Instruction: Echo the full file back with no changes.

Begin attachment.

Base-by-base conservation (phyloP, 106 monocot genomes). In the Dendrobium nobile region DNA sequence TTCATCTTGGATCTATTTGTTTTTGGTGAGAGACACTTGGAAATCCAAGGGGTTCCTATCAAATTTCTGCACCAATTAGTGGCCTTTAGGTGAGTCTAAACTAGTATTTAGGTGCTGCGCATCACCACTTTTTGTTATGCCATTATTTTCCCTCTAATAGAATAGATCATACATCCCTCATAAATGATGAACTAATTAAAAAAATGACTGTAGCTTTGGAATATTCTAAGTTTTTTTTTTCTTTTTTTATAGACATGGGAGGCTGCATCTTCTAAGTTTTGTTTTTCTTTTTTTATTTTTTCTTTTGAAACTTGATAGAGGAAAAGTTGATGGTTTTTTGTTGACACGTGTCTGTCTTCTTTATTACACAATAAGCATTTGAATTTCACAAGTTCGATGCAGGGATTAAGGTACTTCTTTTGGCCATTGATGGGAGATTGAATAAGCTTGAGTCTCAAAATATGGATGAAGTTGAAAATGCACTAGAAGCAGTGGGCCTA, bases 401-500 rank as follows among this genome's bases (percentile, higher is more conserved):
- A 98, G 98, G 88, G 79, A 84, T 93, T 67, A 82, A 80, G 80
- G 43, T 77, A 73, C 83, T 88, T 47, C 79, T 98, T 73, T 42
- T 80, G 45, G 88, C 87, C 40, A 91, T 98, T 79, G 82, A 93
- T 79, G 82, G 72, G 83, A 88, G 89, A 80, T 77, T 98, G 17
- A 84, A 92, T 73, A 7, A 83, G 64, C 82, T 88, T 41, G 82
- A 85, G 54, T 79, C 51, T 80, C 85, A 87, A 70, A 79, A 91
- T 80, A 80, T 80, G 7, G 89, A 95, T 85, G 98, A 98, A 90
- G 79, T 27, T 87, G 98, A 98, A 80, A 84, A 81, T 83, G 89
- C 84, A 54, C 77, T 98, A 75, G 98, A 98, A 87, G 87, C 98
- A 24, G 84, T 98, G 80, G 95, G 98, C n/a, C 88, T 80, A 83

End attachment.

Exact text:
Base-by-base conservation (phyloP, 106 monocot genomes). In the Dendrobium nobile region DNA sequence TTCATCTTGGATCTATTTGTTTTTGGTGAGAGACACTTGGAAATCCAAGGGGTTCCTATCAAATTTCTGCACCAATTAGTGGCCTTTAGGTGAGTCTAAACTAGTATTTAGGTGCTGCGCATCACCACTTTTTGTTATGCCATTATTTTCCCTCTAATAGAATAGATCATACATCCCTCATAAATGATGAACTAATTAAAAAAATGACTGTAGCTTTGGAATATTCTAAGTTTTTTTTTTCTTTTTTTATAGACATGGGAGGCTGCATCTTCTAAGTTTTGTTTTTCTTTTTTTATTTTTTCTTTTGAAACTTGATAGAGGAAAAGTTGATGGTTTTTTGTTGACACGTGTCTGTCTTCTTTATTACACAATAAGCATTTGAATTTCACAAGTTCGATGCAGGGATTAAGGTACTTCTTTTGGCCATTGATGGGAGATTGAATAAGCTTGAGTCTCAAAATATGGATGAAGTTGAAAATGCACTAGAAGCAGTGGGCCTA, bases 401-500 rank as follows among this genome's bases (percentile, higher is more conserved):
- A 98, G 98, G 88, G 79, A 84, T 93, T 67, A 82, A 80, G 80
- G 43, T 77, A 73, C 83, T 88, T 47, C 79, T 98, T 73, T 42
- T 80, G 45, G 88, C 87, C 40, A 91, T 98, T 79, G 82, A 93
- T 79, G 82, G 72, G 83, A 88, G 89, A 80, T 77, T 98, G 17
- A 84, A 92, T 73, A 7, A 83, G 64, C 82, T 88, T 41, G 82
- A 85, G 54, T 79, C 51, T 80, C 85, A 87, A 70, A 79, A 91
- T 80, A 80, T 80, G 7, G 89, A 95, T 85, G 98, A 98, A 90
- G 79, T 27, T 87, G 98, A 98, A 80, A 84, A 81, T 83, G 89
- C 84, A 54, C 77, T 98, A 75, G 98, A 98, A 87, G 87, C 98
- A 24, G 84, T 98, G 80, G 95, G 98, C n/a, C 88, T 80, A 83